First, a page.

One of my greatest parenting mentors shared with me that, between the ages of 14-21, you want to treat your child like you would your best friend. Instead of getting irritated at him when he calls saying he forgot his homework, I ask myself what I would do for a friend. This particular instance happened about six months ago. Drew forgot something that was worth a good portion of his grade. I could hear the stress in his voice over the phone. He is an A student, on the track team, and even did a leadership program at Stanford this past summer so I was grateful for an opportunity to show him that I trust and believe in him. About two days later he forgot something else. I did not receive a phone call. When he recounted the story, I asked why he didn’t call me. He said he should have learned his lesson the first time around. This whole experience taught him that not only can he count on me but also that he has to depend on himself.

 

What has been the most difficult part of parenting for you and what helped you through this?

For me, the most difficult aspect of parenting is letting go of control. Often when there is resistance or a certain desired outcome, fear is lurking nearby.  It might be my fear of failing Drew as a parent, fear of what others think of my parenting, or fear of Drew getting hurt (intellectually I recognize he will get hurt… but think mama bear in the wild who will do ANYTHING to protect her cubs), etc. that catapults my need to control and obsess.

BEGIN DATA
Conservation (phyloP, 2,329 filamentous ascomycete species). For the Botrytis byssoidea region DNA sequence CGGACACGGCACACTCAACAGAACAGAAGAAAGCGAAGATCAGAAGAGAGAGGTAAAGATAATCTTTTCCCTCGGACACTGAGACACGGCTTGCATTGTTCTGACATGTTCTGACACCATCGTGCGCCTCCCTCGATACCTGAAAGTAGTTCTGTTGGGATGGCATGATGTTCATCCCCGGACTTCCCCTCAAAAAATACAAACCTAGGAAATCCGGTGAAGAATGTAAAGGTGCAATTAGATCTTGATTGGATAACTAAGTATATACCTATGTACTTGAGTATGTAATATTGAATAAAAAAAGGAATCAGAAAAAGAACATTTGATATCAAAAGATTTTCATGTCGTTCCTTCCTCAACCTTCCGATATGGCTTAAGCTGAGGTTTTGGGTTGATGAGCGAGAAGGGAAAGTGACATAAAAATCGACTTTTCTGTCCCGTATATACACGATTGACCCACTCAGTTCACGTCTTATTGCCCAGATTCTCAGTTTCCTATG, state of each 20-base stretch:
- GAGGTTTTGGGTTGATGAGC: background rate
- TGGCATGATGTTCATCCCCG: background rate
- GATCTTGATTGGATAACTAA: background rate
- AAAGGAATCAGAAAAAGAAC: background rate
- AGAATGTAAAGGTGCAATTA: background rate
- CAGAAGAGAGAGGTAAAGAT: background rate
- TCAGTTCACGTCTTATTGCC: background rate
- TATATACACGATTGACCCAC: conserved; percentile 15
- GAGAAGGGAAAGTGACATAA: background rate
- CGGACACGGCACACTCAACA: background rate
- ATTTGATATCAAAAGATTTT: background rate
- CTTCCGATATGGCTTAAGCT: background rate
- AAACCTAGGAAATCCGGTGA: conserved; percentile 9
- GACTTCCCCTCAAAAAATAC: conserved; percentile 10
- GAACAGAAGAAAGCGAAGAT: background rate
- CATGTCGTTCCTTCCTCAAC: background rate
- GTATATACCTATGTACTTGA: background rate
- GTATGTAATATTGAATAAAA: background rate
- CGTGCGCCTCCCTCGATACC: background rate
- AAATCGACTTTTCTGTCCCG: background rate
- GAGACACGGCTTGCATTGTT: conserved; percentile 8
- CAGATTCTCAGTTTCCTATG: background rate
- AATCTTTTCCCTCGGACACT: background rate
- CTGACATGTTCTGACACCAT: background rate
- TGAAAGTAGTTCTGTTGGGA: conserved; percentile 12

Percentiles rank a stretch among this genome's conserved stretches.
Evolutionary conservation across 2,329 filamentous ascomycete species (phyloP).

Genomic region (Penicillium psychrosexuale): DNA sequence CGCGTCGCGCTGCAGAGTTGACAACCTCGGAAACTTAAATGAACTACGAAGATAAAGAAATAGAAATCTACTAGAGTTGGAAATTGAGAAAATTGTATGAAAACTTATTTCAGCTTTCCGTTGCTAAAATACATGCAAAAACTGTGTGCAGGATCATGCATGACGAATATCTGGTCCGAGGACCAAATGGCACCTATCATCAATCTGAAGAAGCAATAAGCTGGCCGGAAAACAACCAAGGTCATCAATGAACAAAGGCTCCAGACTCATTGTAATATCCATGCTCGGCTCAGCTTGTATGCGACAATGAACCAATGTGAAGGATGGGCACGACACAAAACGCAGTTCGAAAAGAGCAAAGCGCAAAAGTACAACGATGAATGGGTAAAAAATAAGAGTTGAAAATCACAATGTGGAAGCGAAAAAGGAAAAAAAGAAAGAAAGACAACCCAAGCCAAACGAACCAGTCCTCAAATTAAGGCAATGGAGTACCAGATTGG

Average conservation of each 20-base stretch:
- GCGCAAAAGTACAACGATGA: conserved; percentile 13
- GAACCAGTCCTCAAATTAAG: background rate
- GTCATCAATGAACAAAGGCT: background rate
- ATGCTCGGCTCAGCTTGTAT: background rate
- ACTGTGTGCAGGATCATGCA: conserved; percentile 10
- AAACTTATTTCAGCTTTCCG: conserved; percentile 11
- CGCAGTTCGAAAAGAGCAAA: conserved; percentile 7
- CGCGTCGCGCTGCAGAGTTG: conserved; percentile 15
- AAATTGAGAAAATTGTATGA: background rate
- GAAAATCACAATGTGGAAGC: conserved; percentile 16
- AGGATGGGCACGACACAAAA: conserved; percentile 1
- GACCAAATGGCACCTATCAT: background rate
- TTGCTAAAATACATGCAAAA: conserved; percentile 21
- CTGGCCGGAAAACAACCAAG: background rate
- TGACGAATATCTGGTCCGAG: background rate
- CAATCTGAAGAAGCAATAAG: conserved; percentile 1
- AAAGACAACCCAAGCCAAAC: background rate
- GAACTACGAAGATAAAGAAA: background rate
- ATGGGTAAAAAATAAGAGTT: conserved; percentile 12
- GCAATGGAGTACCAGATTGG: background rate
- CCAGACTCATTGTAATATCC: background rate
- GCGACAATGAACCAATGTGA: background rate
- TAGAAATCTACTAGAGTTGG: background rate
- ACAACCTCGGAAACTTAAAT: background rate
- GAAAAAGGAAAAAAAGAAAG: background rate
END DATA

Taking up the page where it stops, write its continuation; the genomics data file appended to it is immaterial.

Yoga and mindfulness are two tools that have “saved” Drew and me on numerous occasions.  Both have helped me step back and observe, rather than react to, the source of my fear. As I come to understand the root cause of my need to control, I can let it go and trust the process to unfold as it needs to.

 

What has been the most rewarding part of parenting?

The most beautiful aspect of parenting has been to watch Drew evolve into all that he was meant to be… to see his soul dance behind his eyes… to know that he is content… to know that he is confident in who he is at his core and the path he is meant to follow. Can we ask for anything more as parents?

 

Twenty years from now, looking back at yourself as a younger parent, what helpful message would you share with yourself?  What might you say to other parents?

Trust yourself. You know more than you think you do. You can read countless books and gather many different perspectives, but ultimately when you parent from your heart with the intention of guiding your child into who they were meant to be in this lifetime, the words will flow from your lips, the necessary resources will appear, and the support that both you and your child need will surface in ways you never dreamed possible.

 

Carrie is a wife to her best friend and mother to a beautiful son.  She began teaching yoga in 1998. In 2005, Carrie co-opened Inside The Bungalow, yoga studio and cafe, with the intention of providing a Sacred space where students can come home to their own True Nature and uncover their journey of intention, authenticity, and reconnect to their life’s purpose.

Website: http://www.carriehensley.com

Facebook: http://www.facebook.com/dharmaconnections

Twitter: @carriehensley